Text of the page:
But it would just be the start.

Dining Car Curtains

In the Southern Railway Company’s dining cars, the two tables nearest the kitchen (the least desirable) were set aside for Black passengers with a curtain separating the Black and white tables. However, if the white section was full, the curtain could be drawn and white passengers could use the Black tables, forcing Black passengers to wait.

Elmer Henderson, an inspector for the Federal Fair Employment Practices Commission, was traveling from Washington, D.C., to Atlanta on business in 1942. Because the dining car was continually filled by white passengers, Henderson never got his meal. He filed a complaint with the Interstate Commerce Commission (ICC).

In a ruling two years later, the ICC acknowledged Henderson had been unfairly treated and that the railroad’s dining car policy was discriminatory but found no basis for an award of damages. The Southern Railway’s remedy was to reserve the two tables exclusively for Black passengers, even if the white section was full.

Henderson was not satisfied and decided to sue. It was here that Lawson entered the case. For nearly six years he would lead a team of attorneys guiding Henderson’s cause to the U.S. Supreme Court.

The court announced its decision in Henderson outlawing segregation in railroad dining cars on June 5, 1950. It was a major victory in the cause of civil rights, but the ruling was narrowly based on ICC regulation rather than the constitutional basis for the “separate but equal” doctrine of Plessy v. Ferguson. Henderson and two other cases announced that day, though, did put a chink in Plessy’s armor.

Speak for the Dawn

In the Henderson case, Lawson reached out to his Alpha Phi Alpha (APA) brothers for statements about their experience of mistreatment on segregated U.S. railroads to help convey to the court “the brutalizing and humiliating effects of this type of public humiliation.” Lawson was an Alpha Phi Alpha man to his core, but not an uncritical one.

He had joined APA’s Epsilon chapter as a sophomore at Michigan and would be involved in its affairs for his entire life, using the networks and friendships it provided in support of variety of causes.

He served as APA’s general counsel and was elected general president in 1946. One of his goals was to move the fraternity beyond its traditional social and philanthropic activities to a more direct involvement in current political and social movements. He issued a stirring call at the 1947 convention:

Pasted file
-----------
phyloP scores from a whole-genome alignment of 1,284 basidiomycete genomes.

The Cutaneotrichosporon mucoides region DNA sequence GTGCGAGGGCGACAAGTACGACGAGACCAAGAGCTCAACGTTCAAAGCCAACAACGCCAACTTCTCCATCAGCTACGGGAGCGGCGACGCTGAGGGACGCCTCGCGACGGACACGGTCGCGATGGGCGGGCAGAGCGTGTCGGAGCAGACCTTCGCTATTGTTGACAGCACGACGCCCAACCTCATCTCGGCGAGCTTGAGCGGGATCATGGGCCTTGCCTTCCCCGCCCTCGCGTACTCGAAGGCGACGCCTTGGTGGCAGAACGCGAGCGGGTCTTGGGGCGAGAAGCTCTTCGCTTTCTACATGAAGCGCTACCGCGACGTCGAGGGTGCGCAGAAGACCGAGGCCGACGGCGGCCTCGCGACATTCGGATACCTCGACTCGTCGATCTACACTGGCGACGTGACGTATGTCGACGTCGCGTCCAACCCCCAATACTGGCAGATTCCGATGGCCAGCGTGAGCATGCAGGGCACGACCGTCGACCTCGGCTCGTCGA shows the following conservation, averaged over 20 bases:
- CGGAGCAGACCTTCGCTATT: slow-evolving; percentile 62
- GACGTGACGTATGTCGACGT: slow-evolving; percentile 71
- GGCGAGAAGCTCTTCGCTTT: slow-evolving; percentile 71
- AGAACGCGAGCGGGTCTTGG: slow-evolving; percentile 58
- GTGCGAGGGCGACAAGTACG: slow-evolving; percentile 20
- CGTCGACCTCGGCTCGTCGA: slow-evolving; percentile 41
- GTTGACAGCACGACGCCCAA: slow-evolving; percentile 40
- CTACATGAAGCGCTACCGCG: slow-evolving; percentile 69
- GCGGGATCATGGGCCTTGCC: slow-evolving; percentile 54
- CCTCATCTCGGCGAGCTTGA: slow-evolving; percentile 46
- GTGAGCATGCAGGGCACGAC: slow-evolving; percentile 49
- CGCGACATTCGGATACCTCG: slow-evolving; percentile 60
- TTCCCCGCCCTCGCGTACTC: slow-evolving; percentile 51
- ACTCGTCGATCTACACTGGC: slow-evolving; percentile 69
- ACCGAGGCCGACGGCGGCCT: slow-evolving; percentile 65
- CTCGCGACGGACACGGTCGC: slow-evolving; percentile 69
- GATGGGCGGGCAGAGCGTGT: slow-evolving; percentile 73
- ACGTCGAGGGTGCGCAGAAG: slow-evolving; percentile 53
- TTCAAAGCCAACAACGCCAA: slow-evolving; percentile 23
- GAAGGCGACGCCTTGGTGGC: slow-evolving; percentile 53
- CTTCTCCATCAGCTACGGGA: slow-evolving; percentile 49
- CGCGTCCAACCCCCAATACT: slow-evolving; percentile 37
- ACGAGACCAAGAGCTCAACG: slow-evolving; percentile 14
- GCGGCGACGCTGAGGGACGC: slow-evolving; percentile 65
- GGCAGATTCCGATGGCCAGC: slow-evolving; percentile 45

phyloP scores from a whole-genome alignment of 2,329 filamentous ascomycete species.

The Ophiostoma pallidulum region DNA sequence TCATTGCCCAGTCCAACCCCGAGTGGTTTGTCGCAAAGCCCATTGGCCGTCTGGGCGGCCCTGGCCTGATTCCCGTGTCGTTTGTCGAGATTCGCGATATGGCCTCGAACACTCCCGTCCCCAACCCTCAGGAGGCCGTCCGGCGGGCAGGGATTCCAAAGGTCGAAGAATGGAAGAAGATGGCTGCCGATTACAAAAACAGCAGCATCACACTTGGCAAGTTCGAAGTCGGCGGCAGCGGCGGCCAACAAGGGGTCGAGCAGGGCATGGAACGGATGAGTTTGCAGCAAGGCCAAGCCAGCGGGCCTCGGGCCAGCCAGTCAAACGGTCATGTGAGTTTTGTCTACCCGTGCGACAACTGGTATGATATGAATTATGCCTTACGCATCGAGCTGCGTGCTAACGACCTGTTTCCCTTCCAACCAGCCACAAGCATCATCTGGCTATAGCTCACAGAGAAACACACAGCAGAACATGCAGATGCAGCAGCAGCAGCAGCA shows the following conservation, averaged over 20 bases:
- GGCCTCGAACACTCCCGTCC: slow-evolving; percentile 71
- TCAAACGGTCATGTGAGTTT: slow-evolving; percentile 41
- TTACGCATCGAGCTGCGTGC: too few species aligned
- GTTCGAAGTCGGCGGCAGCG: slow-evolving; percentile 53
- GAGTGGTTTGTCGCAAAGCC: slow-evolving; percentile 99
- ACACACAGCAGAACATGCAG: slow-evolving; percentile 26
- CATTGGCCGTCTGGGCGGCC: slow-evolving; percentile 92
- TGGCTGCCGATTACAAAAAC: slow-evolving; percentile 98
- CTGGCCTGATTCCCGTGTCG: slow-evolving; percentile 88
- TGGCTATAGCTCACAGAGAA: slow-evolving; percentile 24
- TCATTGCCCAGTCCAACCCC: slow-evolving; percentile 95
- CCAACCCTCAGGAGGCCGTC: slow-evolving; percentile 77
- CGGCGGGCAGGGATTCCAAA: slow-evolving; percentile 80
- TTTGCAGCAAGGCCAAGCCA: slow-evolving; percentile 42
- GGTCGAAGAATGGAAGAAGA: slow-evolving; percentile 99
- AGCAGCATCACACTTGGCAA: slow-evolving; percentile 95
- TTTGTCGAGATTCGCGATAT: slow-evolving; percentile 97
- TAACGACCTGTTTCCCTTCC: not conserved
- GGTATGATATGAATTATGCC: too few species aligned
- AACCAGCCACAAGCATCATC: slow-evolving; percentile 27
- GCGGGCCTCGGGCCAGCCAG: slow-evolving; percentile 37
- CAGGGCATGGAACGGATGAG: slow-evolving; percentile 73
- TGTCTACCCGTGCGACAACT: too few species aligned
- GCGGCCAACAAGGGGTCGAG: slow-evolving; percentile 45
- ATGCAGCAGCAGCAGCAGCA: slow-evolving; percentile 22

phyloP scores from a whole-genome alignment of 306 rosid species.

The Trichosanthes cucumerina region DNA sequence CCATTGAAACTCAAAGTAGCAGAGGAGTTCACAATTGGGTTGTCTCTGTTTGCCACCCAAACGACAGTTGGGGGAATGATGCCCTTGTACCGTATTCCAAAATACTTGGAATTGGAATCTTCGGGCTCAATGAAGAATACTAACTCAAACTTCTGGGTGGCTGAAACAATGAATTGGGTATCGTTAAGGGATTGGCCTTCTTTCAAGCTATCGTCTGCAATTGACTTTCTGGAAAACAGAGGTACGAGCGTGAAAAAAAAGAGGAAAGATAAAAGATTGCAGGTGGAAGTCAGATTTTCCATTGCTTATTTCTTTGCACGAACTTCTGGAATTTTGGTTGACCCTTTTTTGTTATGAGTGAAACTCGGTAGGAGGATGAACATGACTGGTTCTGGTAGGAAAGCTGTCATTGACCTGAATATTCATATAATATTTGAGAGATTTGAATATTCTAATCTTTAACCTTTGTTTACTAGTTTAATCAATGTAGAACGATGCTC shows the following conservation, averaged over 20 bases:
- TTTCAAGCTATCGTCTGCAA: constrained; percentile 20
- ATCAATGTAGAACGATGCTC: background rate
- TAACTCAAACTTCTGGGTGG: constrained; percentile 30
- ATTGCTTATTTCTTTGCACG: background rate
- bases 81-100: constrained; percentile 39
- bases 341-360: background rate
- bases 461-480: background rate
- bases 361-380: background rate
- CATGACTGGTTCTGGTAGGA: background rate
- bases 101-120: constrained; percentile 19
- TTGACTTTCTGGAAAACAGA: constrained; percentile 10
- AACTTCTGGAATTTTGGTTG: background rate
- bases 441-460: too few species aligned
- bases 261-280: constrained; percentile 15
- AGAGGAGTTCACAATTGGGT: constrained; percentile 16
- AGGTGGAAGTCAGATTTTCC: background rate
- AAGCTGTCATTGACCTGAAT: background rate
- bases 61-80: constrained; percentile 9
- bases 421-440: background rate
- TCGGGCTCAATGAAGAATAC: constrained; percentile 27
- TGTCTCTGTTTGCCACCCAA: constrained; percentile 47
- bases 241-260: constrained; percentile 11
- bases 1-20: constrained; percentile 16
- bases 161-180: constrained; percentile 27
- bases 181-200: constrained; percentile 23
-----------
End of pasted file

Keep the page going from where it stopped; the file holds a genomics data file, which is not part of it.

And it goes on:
The great decision of this generation of Alpha men is whether we shall, with every ounce of our energy, with every dollar of our treasury, with every fiber of our mind and soul, deny the gigantic conspiracy to preserve our segregated status quo, and destroy the mighty, monstrous mockery of human decency and dignity, the yoke of Jim Crow which hangs around our necks. To compromise is to evade the crucial. I call to action! Let us speak for the dawn.

His presidency of the fraternity was just one of his many leadership roles. While growing up in Roanoke, Lawson had been barred from using the whitesonly YMCA facilities. In a 1938 speech to a meeting sponsored by the Harlem Labor Union, Lawson included the YMCA among white-dominated organizations that African Americans should not place their faith in. Many years later, though, he became active in the Washington, D.C., YMCA and served as chairman of its Board of Directors.

The national YMCA formally abolished racial discrimination in all of its branches in 1967. Lawson was elected national chairman of the YMCA in 1973.

The Lawsons and the Kennedys

Lawson met his match in Marjorie Alice McKenzie, a Pittsburgh native, who earned her undergraduate degree and a certificate of social work from U-M in the 1930s. She moved to Washington, D.C., for work and began taking night courses at the historically Black Robert H. Terrell Law School, where Lawson was a volunteer instructor.

Marjorie received her Terrell degree in spring 1939, and she and Lawson wed later that year at Riverside Church in New York, possibly the first African American couple to marry in the historic church. Marjorie joined the Lawson and Berry firm and participated in some of Belford’s civil rights cases. Her own practice focused primarily on real estate law and public housing issues. From 1941–1955, she wrote a weekly public affairs column for the Pittsburgh Courier.